I will take the liberty of privately offering some suggestions. In the meanwhile, Keep your chin up. *Illegitimi non carborundum*


    1. DanTe said on August 18, 2012 at 9:11 pm

      The whole concept of a Small Claims court is so that the small guys can sue and NOT have to spend time and money. Just file the paperwork with the Clerk. And a Class Action in the US usually means a whole group of victims banning together with a lawyer who only gets paid if they win the case. No time nor money spent.

      But I’m Sure As a Legal Practitioner, you may offer a lot of recommendations. May I ask how much they will be costing?

      1. DanTe said on August 19, 2012 at 7:09 pm

        I was not suggesting that Martin fly to the States. Especially since his jurisdiction would be in Germany. I am merely pointing out what the States have to help the little guys. And maybe Germany would have something similar too. Especially since German courts are similar in structure to the U.S.

        And what flame-war?? I was merely responding to you as you did. You consider that flaming? In which case you owe me an apology for flaming me.

      2. jmjsquared said on August 19, 2012 at 4:35 pm

        @DanTe – Let’s not get into an online, face-fighting flame war. Rather, let’s just offer Martin whatever meaningful support our abilities, knowledge and experience permit because, for example, if Martin were to follow your suggestions:
        — Would he fly to whatever jurisdiction in America to “Just file the paperwork with the Clerk”?
        — In my jurisdiction the amount-of-claim limit is $5,000. He would have spent that on airfare and accommodations + about $25 just to start the Small Claims action.

        See what I’m getting at? It ain’t cheap to fight. Even when you’re right and no matter what venue you choose. And, like I’m suggesting for you and me, DanTe, it’s usually better to save fighting for the very, very last.

        As it stands now, Martin may have to wait weeks/months for the powers-that-be to correct their apparent error. Premature, ill-advised legal action could stretch that to years! In the meanwhile, any chilling effect this Microsoft/Google action is having on this great web resource accrues to Martin Brinkman… not to you, not to me nor to any other back-seat driver.

        Nice meeting you. Ciao.

  22. DanTe said on August 18, 2012 at 4:34 pm

    I don’t know about German courts. But in the States, we have something called Small Claims Court. Where you can file a claim against Microsoft and they better have a high priced lawyer show up to defend themselves or you win the judgement by default. Can only sue for about $2,000. But Microshaft will probably spend about $50,000 in lawyer reps. Or you can get together with a bunch of other site owners and do a Class Action lawsuit and hit Microshaft for million$.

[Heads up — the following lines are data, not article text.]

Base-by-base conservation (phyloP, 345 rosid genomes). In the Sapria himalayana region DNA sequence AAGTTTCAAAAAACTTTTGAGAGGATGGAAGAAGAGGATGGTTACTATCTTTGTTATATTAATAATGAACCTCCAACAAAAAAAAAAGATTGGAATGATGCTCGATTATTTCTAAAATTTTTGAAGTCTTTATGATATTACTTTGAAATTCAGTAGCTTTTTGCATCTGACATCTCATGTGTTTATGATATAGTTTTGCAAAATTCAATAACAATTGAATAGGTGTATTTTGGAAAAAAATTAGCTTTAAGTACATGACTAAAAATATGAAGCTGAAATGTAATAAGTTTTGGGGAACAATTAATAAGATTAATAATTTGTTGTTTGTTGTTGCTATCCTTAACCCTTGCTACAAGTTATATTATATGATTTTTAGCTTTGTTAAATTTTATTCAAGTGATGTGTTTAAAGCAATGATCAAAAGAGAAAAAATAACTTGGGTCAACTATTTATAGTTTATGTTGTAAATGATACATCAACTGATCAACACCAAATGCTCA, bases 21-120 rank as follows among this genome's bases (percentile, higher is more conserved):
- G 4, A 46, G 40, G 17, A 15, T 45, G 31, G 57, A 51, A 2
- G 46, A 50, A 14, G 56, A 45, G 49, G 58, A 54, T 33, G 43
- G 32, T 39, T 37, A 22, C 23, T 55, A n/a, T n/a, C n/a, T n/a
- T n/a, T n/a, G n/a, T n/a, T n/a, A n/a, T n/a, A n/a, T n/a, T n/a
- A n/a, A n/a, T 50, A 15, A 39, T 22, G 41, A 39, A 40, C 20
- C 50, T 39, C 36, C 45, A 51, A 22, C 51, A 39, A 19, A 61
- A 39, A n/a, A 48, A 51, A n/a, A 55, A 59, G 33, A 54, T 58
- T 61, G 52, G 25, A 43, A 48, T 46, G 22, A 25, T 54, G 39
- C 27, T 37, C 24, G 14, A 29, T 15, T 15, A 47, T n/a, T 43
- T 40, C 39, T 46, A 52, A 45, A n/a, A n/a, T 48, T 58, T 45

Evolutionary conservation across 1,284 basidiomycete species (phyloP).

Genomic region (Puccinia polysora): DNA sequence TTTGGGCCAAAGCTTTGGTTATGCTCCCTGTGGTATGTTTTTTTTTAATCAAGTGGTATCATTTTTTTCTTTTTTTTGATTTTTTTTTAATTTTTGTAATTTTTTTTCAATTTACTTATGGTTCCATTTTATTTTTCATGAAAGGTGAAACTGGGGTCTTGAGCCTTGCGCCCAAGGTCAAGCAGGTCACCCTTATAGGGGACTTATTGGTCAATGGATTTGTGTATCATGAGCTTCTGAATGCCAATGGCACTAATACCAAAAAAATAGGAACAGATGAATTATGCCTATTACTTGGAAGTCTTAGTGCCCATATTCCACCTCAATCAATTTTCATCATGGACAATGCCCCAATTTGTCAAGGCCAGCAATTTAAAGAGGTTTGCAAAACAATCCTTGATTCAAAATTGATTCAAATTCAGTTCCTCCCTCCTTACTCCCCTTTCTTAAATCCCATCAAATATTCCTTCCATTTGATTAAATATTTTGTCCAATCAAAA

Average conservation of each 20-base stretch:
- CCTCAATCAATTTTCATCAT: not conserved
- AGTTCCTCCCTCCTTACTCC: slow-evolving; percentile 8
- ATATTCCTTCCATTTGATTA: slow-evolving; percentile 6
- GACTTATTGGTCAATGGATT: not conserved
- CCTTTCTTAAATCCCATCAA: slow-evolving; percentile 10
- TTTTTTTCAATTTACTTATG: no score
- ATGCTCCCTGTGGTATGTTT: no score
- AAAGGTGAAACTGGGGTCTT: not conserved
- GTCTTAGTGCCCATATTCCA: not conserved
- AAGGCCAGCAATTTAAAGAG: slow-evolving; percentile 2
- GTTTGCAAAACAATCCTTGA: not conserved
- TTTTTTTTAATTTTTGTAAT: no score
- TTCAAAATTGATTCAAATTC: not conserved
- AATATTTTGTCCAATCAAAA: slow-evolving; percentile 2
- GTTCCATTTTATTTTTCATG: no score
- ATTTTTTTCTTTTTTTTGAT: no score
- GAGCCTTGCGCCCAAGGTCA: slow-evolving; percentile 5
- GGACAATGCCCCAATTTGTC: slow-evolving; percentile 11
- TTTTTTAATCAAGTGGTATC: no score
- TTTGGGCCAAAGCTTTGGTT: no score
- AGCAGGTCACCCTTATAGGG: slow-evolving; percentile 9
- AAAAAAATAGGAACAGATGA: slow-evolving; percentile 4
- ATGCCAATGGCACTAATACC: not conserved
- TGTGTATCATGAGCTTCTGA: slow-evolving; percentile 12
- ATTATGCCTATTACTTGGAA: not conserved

1. Anonymous said on August 18, 2012 at 6:29 pm

      Nonsense, DanTe.

      Here in the U.S., Small Claims Courts vary from State-to-State and, FYI, the $2,000 limit has increased to a minimum of $5,000 in all 50 States, and in some the limit is $10,000. And, it takes months for a case to be scheduled and heard, usually with two/three adjournments before it ever gets to a “referee” ( to be heard by a real judge requires an additional motion and further delays.) Microsoft would simply contract an attorney local to the court of filing to represent them in such a tiny, tiny matter.

      A class action can only be started AFTER a petition and motion has been filed and then only with the presiding judge’s granting permission to proceed as a “class”.

      Martin would have to pay an attorney/solicitor to file the petition, pay the courts a filing fee, pay someone to serve the papers on Microsoft, pay to be represented at each of the small-claims appearances, and pay and pay and pay. At the end of all that, if he could not show malice or gross negligence on Microsoft’s part, all he would get is an order requiring them to rescind their takedown notice. No money. No apology. No nothing but a huge stack of expenses and attorneys’ fees!

      It’s fine to emote and curse those bastards for picking on Our Martin. It is quite something else to offer “legal” advice that is w-a-y off base.

      Martin’s best course of action, at this point, is to remain the professional that he is and make his objections through the channels provided. That may not sit well with those (me included) who want to load their guns and hunt down *Big Brother* but, in this real world, it is going to be the most productive course for Martin.